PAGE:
Understanding Personality During the Job Interview, Part 2

Understanding Personality During the Job Interview, Part 2

In the previous blog, I pointed out the difference between interviewers who had a preference for Sensing (they want lots of rich detail and data in your interview answers) and those who had a preference for Intuition (they appreciate big-picture, forward-focused answers). In this blog, let’s talk about how people make decisions.


This facet has to do with how you make decisions. Thinkers make their decisions with their head, using cool, impersonal logic and reason. Feelers make their decisions with their heart, using subjective values and morals.If you’re in an interview with a Thinker, you can be assured that he or she wants facts, data, and proof. Think of Sgt. Joe Friday on Dragnet: “Just the facts, ma’am.”


If you’re in an interview with a Feeler, it’s all about the relationship and an alignment of values. Think about Meg Ryan’s character in You’ve Got Mail: After Tom Hanks’ character tells her it wasn’t personal (when he put her out of business), she replies: “All that means is that it wasn’t personal to you. But it was personal to me. Whatever else anything is, it ought to begin by being personal.”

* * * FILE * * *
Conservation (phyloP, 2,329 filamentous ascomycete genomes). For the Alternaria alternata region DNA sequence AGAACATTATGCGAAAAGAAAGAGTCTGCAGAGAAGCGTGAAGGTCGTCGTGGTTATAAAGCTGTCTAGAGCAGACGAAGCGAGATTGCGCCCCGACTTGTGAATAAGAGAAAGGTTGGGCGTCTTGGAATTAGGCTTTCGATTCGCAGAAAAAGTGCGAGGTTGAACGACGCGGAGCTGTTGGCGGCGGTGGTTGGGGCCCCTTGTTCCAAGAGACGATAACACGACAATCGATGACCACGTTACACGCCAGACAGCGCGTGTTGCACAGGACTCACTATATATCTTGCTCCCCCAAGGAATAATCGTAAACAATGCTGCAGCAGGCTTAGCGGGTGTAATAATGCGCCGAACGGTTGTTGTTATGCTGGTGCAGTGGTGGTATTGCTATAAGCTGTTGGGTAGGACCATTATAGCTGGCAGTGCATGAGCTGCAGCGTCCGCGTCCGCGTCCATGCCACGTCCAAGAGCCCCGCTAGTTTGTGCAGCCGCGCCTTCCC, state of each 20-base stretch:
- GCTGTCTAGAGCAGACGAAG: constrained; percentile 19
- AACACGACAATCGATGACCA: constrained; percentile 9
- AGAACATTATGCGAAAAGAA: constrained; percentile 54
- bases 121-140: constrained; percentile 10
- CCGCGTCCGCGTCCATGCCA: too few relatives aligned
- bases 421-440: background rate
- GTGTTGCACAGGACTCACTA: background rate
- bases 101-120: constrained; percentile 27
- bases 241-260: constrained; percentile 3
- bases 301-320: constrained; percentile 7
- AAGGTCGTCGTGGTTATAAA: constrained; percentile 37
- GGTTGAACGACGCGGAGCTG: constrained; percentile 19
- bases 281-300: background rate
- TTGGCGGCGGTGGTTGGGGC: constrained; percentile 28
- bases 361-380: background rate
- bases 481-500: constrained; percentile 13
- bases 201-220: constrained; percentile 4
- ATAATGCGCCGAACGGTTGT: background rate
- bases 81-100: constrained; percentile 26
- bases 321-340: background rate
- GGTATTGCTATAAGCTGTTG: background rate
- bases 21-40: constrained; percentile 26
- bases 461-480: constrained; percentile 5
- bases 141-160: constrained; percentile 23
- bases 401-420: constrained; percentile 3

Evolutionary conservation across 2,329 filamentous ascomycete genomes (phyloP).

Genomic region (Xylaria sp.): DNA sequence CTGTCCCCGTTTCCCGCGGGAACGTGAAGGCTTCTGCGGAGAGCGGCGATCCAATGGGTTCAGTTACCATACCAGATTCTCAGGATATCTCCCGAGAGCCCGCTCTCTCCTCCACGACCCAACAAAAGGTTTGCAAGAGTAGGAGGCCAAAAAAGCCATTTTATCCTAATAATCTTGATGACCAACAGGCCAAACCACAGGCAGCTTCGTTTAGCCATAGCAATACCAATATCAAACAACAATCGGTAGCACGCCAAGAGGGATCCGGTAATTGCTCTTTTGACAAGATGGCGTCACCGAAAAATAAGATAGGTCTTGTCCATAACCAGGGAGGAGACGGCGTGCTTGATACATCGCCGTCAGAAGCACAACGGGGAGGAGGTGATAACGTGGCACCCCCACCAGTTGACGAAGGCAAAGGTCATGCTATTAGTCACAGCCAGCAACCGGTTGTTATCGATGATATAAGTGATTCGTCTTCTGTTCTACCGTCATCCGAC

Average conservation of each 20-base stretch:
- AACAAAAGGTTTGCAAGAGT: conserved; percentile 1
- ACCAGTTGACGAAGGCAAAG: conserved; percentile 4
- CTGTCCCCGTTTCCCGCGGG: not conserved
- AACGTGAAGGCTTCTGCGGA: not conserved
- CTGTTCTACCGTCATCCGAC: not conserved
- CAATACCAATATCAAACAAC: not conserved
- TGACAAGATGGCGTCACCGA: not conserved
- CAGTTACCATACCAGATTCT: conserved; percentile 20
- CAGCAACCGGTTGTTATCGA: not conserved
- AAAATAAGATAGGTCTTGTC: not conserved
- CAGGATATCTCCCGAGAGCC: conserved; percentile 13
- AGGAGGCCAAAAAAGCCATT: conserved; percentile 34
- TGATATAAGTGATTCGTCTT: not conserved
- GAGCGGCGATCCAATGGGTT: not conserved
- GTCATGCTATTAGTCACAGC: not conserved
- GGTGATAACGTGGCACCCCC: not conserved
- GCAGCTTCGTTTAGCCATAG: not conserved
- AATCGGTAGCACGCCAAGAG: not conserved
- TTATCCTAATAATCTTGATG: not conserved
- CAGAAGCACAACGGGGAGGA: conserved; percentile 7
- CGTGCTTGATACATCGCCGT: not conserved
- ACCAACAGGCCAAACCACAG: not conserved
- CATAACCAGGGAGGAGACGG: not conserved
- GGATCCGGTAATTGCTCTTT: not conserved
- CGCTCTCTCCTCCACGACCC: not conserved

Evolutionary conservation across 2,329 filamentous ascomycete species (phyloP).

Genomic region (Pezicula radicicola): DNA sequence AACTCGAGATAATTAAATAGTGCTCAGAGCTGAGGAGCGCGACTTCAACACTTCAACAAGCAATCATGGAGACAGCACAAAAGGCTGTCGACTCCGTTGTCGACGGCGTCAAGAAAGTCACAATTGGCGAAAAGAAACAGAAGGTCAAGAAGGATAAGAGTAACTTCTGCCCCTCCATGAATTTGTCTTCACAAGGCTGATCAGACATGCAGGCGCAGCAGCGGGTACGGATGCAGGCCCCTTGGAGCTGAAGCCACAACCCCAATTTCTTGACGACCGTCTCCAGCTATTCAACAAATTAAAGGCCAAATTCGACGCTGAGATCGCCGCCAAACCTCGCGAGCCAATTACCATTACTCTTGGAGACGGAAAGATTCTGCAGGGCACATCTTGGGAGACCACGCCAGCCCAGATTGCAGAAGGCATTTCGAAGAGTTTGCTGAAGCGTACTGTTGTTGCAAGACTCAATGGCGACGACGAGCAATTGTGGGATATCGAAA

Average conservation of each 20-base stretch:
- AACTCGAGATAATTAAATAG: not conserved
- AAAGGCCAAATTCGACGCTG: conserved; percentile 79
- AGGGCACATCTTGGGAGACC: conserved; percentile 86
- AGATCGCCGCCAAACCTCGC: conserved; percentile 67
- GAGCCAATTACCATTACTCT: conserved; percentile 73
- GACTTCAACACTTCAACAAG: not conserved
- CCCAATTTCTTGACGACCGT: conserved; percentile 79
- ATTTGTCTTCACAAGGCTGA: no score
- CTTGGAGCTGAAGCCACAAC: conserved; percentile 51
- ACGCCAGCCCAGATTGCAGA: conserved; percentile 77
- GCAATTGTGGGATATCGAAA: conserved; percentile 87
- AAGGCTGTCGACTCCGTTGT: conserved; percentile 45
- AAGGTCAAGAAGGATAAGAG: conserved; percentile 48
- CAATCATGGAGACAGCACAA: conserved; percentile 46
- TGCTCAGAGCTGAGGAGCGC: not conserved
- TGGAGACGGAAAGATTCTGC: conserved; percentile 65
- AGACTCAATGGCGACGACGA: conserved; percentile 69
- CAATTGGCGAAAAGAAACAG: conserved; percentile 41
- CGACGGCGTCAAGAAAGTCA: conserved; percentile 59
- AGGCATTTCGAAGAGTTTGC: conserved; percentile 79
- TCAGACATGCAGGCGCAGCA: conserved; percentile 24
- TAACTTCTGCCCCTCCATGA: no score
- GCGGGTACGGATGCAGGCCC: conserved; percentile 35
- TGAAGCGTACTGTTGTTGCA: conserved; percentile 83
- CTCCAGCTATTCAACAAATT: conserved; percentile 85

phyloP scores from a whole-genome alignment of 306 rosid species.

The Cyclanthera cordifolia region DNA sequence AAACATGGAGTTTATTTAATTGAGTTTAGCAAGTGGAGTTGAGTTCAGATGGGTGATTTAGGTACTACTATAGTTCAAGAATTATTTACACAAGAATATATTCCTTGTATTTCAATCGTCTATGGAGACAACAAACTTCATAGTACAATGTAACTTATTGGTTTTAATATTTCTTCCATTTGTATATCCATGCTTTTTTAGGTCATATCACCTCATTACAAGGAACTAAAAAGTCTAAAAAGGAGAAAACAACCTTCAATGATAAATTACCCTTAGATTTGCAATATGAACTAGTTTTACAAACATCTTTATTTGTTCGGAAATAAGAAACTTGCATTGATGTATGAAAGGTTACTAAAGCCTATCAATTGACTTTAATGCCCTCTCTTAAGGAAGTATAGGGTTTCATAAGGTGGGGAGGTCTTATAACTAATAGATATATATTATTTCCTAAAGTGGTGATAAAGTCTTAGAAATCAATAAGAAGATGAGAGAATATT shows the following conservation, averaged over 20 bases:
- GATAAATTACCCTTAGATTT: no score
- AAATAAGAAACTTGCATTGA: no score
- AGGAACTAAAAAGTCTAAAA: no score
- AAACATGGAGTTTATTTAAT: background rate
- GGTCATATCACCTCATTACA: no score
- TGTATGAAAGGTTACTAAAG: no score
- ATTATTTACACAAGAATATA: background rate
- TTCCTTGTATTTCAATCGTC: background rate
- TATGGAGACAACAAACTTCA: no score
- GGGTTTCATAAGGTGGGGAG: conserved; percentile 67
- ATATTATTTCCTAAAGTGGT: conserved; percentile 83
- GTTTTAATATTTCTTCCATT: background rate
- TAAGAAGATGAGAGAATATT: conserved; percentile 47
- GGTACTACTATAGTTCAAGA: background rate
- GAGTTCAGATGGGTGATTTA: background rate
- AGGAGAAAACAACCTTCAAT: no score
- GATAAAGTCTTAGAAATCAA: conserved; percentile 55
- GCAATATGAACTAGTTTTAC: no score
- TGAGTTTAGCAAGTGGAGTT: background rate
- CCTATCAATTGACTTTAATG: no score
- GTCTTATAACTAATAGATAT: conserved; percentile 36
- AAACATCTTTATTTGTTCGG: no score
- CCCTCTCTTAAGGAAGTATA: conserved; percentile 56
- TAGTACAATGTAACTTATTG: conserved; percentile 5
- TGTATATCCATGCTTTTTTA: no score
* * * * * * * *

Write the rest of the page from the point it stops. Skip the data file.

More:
This preference pair, by the way, is at the root of the “Mars vs. Venus” thing. In the US, 75% of men are Thinkers and 75% of women are Feelers. Here are some key words to help you further distinguish which preference your interviewer might have:


Objective Subjective

Critical Kind

Justice Mercy

Wary Trustful

Question Approve

Law Circumstance

Non-personal Personal

Critique Appreciate

Detached Warm

Head Heart

Reason Peacemaker


If you’re in a group interview, you want to provide a bit of both and avoid extremes. Deliver some bottom-line results for the thinkers—they love the cold, hard facts; provide feelers with some of the human impact of your accomplishments and convey that you’re a caring individual. What are the extremes? Gruff and unfriendly; flower child who cries.

As I mentioned in the previous blog: one of these preferences is innate to you and one is more like speaking a foreign language. The bottom line is: you’re in their country, so it’s incumbent upon you to speak their language.

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